Yet another reason to buy an electric vehicle next time you?re in the market for a car. (Thanks to a reader for passing this on to me.)

6 Corporations Control 90% of the Media

Posted: 18 Jun 2012 04:52 PM PDT

Here?s a reminder of one reason why we do what we do ? that is, bring you independent news on important topics that doesn?t go through the filter of a megacorporation that is saturated with plenty of other interests. Thanks to one of our awesome readers for passing this infographic on to me:

Source: Frugal Dad

Gmail Users Spend $110 Less than Yahoo Mail Users Each Year on Electricity

Posted: 18 Jun 2012 04:31 PM PDT

This is an odd an interesting news item that crossed my desk recently. Apparently, ?Yahoo Mail users will spend $110 more this year on electricity,? Opower reports.

?Based on the company?s cutting-edge behavioral science and patent-pending data analytics, Opower found that, on average, Yahoo Mail users consume 939 kilowatt-hours (kWh) more than Gmail users, or about 11% more electricity per year ? a sizeable, statistically significant difference in usage.?

Here are some more details from Opower on the data used and what the company found:

By analyzing consumer energy information derived from their work with more than 70 utility companies ? including 8 of the 10 largest in the U.S. ? and containing data from 40 million homes, Opower looked at the correlation between email address and electricity usage across 2.8 million American households around the country. About 1.15 million of those households are Gmail or Yahoo users, and are spread out across 23 states and several distinct climate zones.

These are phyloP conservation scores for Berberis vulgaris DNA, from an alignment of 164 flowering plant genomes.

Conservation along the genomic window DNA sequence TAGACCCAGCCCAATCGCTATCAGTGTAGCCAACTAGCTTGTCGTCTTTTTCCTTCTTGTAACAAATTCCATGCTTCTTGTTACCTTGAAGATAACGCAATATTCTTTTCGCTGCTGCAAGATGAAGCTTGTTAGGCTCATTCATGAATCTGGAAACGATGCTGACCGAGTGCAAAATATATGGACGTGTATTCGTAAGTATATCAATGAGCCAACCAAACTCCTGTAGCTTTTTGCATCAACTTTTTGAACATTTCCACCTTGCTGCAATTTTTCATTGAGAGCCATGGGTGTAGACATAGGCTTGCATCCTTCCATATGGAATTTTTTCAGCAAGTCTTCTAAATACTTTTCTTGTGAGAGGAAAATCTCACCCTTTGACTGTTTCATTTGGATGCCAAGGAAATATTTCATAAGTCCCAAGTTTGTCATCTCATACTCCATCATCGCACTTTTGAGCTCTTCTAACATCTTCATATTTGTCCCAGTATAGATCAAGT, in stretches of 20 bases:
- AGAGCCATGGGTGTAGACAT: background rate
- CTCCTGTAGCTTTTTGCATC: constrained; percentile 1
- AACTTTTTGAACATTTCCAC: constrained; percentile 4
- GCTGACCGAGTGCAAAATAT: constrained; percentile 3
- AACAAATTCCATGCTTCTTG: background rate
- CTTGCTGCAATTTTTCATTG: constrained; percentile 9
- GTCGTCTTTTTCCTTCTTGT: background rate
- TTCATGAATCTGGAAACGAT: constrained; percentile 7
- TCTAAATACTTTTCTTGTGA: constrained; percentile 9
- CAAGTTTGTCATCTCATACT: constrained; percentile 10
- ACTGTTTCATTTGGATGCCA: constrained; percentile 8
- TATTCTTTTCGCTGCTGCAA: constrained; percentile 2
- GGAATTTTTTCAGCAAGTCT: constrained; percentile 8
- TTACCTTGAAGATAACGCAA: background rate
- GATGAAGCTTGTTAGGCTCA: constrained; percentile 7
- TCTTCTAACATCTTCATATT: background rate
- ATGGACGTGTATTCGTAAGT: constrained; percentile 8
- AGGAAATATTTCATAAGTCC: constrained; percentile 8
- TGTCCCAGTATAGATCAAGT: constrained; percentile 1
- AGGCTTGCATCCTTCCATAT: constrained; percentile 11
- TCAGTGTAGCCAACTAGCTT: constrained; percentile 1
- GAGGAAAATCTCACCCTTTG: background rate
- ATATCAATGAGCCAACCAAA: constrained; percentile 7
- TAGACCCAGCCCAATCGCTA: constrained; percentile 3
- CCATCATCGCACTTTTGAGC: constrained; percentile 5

According to Opower, the reason Gmail users consume less energy than those with Yahoo Mail has to do with the users themselves. Opower?s data indicates that Yahoo Mail households are more likely to live in larger residences and also use more electricity per square foot. In contrast, Gmail users tend to live in cities, where dwellings are often more compact and energy-efficient. In addition, Opower found that Gmail users are more likely to sign up for an in-depth analysis of their home energy usage.

Very interesting, and, I have to admit, not all that surprising. Moderating thousands upon thousands of comments, one begins to get a sense for patterns in different types of email accounts.

Of course, while some of the changes needed to bring Yahoo Mail users to the same level as Gmail users are quite large, others are very simple and do-able. Some of the suggestions Opower offers up are ?turning off computers at night, getting a programmable thermostat, or upgrading a heating system.?

Of course, averages are averages ? some Yahoo Mail users might have already done all of the above, might live in energy-efficient homes, and might beat the average Gmail user in this arena. Basically, everyone should consider the above suggestions and other ways to save energy in their homes and elsewhere.

All images via Opower.

Floating Wind Turbine Installed off Portuguese Coast